This weeks MOOC topic is technobiophillia. What does this long, silly word mean? Sue Thomas, the featured MOOC speaker on the subject describes it as “innate attraction to life and lifelike processes as they appear in technology’. And what does that definition mean? My interpretation of it is the cohabitation of nature, and things that occur outside with our technological devices. The marriage between something completely organic and something man made. The big question is why? why do we use terms derived in nature to describe occurrences in technology. My guess is the human instinct to want to make comfortable associations to things that are unknown in order to interpret them better. For example, in explaining the concept of a digital cloud, using the analogy of an actual, wireless, weightless cloud is a perfect because even those who can’t understand the concept of a folder that doesn’t physically exist, comparing it to a cloud that doesn’t have weight or mass or a definite shape but exists aids the comprehension process greatly. My personal instance of technobiophillia is my iphone background which is the view from the top of a mountain that I hiked in the Adirondacks, why is it my background? Because I feel like I can own a bit of it’s beauty and remember what it was like to be there. My own personal mountain.
During this weeks class, we watched a MOOC talk video regarding digital storytelling. The main speaker, Bryan Alexander spoke about facets and ideas of digital storytelling I didn’t think were relevant to the topic. A few of the topics covered were what is a story, what is not a story and how stories are integrated in the digital age. From the talk, it was surmised that almost anything can be a story, Even a rock. Of the things mentioned one thing in particular that surprised me was that a video game can be considered a form of digital storytelling. Another thing that I thought was interesting, was the question of how the non technologically inclined generation will adjust to the influx of digital media. Something that I personally am also interested in seeing. Something else I’m curious about that was mentionedis which forms of media will stand the test of time and which will fall by the wayside to their younger counterparts.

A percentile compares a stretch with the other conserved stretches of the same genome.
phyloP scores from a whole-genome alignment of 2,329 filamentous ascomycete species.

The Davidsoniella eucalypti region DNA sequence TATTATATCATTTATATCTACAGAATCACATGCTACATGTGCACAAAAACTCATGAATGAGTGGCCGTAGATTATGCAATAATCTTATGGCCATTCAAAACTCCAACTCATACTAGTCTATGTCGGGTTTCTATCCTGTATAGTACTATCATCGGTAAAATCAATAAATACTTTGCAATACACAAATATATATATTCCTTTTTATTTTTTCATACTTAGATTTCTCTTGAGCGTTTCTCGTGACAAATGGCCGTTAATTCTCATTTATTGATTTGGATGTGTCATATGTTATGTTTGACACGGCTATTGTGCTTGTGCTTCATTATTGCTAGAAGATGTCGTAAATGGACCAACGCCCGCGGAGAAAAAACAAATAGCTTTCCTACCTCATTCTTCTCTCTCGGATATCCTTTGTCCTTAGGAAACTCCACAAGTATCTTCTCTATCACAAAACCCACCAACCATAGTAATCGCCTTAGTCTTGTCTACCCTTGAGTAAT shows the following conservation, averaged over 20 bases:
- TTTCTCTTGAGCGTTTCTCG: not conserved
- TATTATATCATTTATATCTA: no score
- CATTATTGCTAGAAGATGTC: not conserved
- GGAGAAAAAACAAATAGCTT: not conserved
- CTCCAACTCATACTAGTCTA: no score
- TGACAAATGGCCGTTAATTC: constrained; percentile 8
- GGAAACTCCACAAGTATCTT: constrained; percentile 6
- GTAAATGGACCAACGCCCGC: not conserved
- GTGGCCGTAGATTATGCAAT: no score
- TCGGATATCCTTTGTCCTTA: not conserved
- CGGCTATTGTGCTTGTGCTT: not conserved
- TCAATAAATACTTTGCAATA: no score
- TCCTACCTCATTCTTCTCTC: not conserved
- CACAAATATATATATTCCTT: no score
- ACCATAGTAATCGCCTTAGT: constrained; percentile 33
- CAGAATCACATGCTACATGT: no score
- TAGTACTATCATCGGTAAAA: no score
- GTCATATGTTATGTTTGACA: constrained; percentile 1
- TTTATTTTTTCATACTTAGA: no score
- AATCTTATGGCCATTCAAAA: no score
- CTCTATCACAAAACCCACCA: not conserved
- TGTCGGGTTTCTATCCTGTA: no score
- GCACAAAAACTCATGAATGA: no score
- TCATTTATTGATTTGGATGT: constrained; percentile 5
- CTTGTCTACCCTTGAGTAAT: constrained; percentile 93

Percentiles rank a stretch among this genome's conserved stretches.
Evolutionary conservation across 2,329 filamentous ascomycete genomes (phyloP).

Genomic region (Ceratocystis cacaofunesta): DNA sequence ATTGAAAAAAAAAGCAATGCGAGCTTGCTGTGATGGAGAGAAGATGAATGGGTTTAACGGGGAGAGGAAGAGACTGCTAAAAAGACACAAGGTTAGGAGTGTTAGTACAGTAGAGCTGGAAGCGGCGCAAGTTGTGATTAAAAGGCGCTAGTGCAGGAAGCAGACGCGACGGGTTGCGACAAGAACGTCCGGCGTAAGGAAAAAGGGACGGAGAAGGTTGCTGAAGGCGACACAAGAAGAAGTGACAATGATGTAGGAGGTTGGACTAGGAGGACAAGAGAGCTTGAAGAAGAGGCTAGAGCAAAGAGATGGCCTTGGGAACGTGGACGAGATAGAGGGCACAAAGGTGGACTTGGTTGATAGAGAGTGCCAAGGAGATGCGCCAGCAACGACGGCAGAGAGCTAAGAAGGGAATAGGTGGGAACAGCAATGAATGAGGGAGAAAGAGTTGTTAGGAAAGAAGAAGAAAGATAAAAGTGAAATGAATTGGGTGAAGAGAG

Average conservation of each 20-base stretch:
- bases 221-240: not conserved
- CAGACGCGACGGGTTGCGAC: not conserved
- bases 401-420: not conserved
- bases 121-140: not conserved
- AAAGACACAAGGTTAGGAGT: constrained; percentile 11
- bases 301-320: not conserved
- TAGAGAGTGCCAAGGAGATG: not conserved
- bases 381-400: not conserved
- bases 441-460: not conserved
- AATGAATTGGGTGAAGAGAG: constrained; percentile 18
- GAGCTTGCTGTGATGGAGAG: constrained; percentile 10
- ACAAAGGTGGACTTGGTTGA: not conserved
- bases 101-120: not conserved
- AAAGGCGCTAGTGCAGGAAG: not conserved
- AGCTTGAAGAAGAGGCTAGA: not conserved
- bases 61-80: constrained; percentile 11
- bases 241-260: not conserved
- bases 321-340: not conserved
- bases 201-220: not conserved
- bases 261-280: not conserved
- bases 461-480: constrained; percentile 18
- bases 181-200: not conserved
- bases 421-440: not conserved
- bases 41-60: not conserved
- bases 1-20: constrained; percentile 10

This weeks blog post centers around the concept of digital storytelling. What is digital storytelling? Digital storytelling is collaboratively using different forms of media such as text, video, pictures or voice recordings, and tying them together cohesively to say something. As of the present, digital storytelling is of utmost significance due to websites such as tumblr, wordpress, weebly, twitter and more, that allow users to share this content with ease. One of the links available to us on the MOOC website was to a Flickr group called “Tell a Story in Five Frames” which allowed users to upload five pictures to show a story-like progression. Some posts moved me, such as one showing a progression eggs turning into caterpillars and then into moths or another showing the creative process of an artist that ended with his finished painting, other posts seemed like an outlet for pictures of cats. All in all, the website gave users the opportunity to share a piece of themselves with ease and I really liked that. Last weeks blog post gave me a chance to be cynical on the sharing of information online, but this weeks post gave me the chance to think about the positives of creative outlets online. I was so interested in this group that I went ahead and joined it, and hope to soon be sharing my stories in five frames. This weeks MOOC topic is my topic for the final project so i’m looking forward to incorporating pieces of it in class this week.